The government of Brazilian President Jair Bolsonaro launched a campaign this week aimed at encouraging young people to refrain from sex as part of an effort to bring down the rate of teenage pregnancies.
The campaign, jointly run by the Ministry for Health and the Ministry for Women, Family and Human Rights, is using the slogan “Adolescence first, pregnancy after” to discourage young women from falling pregnant at a young age and prevent the spread of sexually transmitted diseases (STD).
One of the main methods of spreading their message is through social media, where young women’s accounts are targeted with the hashtag #tudonoseutempo (“all in good time”).
— Damares Alves (@DamaresAlves) February 5, 2020
With a population of 209 million people, Brazil has the highest rate of teen pregnancy in all of Latin America, a trend that Bolsonaro’s pro-family and pro-Christian administration is seeking to reverse. Abortion remains illegal except in the cases of rape or when the woman’s life is at risk, with women found guilty of seeking the procedure liable to up to three years in prison.
The pregnancy rate has fallen in recent years, although it still remains well above the rest of the world with around 62 pregnancies per 1,000 teenagers aged 15-19, compared with a global average of 44 per 1,000.
The campaign is led by Minister for Women, Family and Human Rights Damares Alves, a former attorney and evangelical pastor. She maintains that the campaign is more about reducing teenage pregnancy than promoting religious values.
“It didn’t come from an insight, from a moment of madness from a fundamentalist minister,” she explained. “It’s been a year of talking because we need to bring the numbers down. We had the courage to say we are going to talk about delaying the start of sexual relations.”
E nossa campanha que começa hoje já está chegando em todos os lugares.
Painel na Câmara dos Deputados! pic.twitter.com/Qlm2G4cHwN
— Damares Alves (@DamaresAlves) February 3, 2020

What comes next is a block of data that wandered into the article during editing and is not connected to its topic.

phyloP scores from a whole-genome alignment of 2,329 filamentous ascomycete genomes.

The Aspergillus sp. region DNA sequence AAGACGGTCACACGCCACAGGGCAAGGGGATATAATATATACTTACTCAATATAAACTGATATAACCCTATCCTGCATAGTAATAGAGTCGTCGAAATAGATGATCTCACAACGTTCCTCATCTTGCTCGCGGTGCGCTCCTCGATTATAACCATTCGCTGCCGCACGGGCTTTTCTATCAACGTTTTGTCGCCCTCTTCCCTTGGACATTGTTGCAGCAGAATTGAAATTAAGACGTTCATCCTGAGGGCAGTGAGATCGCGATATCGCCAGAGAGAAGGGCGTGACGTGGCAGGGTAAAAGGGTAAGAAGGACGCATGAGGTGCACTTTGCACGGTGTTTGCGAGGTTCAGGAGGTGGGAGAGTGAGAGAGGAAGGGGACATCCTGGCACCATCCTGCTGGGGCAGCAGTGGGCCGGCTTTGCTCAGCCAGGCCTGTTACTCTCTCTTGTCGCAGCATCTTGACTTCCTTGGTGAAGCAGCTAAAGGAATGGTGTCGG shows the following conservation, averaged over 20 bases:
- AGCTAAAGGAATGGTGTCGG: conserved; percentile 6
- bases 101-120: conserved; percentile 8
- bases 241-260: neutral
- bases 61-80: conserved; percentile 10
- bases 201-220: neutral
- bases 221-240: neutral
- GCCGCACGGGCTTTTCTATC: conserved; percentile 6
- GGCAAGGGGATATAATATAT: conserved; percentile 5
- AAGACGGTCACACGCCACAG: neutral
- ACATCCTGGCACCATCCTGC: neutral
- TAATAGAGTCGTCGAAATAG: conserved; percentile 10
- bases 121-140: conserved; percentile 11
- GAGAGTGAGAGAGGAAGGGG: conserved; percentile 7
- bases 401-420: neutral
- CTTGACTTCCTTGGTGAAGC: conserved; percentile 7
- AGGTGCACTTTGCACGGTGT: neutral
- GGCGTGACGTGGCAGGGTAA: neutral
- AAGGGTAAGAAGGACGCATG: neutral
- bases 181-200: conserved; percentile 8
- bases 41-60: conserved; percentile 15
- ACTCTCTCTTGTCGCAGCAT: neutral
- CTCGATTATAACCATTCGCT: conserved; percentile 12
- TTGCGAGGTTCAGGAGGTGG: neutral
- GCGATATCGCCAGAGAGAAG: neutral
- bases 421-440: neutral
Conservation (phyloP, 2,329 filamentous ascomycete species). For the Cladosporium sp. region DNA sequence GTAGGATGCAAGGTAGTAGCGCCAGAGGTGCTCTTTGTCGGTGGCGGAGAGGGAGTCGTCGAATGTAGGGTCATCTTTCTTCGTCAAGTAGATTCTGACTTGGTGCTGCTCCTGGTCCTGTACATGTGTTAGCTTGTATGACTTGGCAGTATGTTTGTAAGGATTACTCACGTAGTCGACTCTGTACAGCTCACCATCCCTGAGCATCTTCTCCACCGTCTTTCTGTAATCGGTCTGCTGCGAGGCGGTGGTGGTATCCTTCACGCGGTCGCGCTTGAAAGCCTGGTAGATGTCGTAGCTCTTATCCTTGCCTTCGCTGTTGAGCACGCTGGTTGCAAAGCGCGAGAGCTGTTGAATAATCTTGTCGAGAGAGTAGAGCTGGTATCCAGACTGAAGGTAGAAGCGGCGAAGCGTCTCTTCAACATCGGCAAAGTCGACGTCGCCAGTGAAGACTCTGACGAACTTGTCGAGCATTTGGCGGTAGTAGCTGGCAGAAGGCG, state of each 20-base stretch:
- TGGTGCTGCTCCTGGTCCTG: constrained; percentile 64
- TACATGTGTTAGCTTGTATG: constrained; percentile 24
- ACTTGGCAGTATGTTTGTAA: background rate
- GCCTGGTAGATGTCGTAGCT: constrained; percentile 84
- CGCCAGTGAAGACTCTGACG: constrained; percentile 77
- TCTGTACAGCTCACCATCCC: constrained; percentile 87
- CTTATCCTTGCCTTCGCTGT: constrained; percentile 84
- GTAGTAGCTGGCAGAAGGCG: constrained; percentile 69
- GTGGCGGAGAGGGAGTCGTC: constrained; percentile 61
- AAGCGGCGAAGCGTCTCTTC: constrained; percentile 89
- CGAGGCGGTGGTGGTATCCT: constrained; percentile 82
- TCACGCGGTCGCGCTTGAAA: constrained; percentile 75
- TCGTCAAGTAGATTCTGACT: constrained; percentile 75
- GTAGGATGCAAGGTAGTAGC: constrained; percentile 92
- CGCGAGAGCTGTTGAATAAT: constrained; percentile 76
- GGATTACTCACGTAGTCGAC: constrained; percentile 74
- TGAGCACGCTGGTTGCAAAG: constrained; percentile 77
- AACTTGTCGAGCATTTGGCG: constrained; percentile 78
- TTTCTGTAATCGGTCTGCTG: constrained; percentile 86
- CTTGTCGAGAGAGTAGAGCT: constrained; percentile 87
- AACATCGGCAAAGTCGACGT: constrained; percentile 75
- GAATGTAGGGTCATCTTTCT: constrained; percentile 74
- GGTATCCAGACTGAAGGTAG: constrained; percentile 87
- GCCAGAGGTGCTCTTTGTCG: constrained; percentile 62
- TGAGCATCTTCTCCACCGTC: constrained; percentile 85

Brazil’s secretary for the Rights of Children and Adolescents, Maurício José Silva Cunha, told O Globo that the main aim is to “preserve the human rights of children and adolescents” through the promotion of nuclear families.
Although the term “abstinence” is not specifically referred to in the campaign, one of the organizations involved in the campaign is Eu Escolhi Esperar (“I decided to wait”), an Evangelical group founded by pastor Nelson Junior that encourages abstinence.
“Why not tell people to wait?” Junior told the BBC. “It’s logical, not ideological or religious. One thing we need to overcome here in Brazil is this new debate that everything that comes from religion is bad.”
Alves confirmed that the government will continue to provide information on methods of birth control and encourage young people to talk to doctors about their sexual health. However, the government still plans to phase out traditional sexual education in schools and replace it with an abstinence-based sex education policy.
The policies are part of President Jair Bolsonaro’s years-long crusade against sex education. In 2018, he argued that teachers must be “prohibited from speaking about abortion, adolescent pregnancy, AIDS and other sexual matters,” even threatening to place cameras in the classrooms so that parents and government officials can keep an eye on the kind of information they are conveying.
Critics might argue that reducing rates teenage pregnancy should be lower on Bolsonaro’s priority list given the other problems Brazil is facing. Elected in 2018 on a platform promising the restoration of law and order, Bolsonaro’s main priorities for include reducing the country’s shocking levels of violence (typically a result of rival gangs and prison riots), cracking down on rampant corruption, maintaining community cohesion amid simmering tensions towards the wave of Venezuelans migrants fleeing the humanitarian crisis in their homeland, and wiping out terrorist and drug trafficking activity from Islamist terror organizations such as Hezbollah.
His administration has had some success in reducing crime, with the Ministry of Justice documenting a 20-percent drop in homicides. However, his stance on corruption has been somewhat undermined by the release of former socialist President Luiz Inácio Lula da Silva, who was freed last year following a court ruling having served just over a year of his 12-year sentence for money laundering.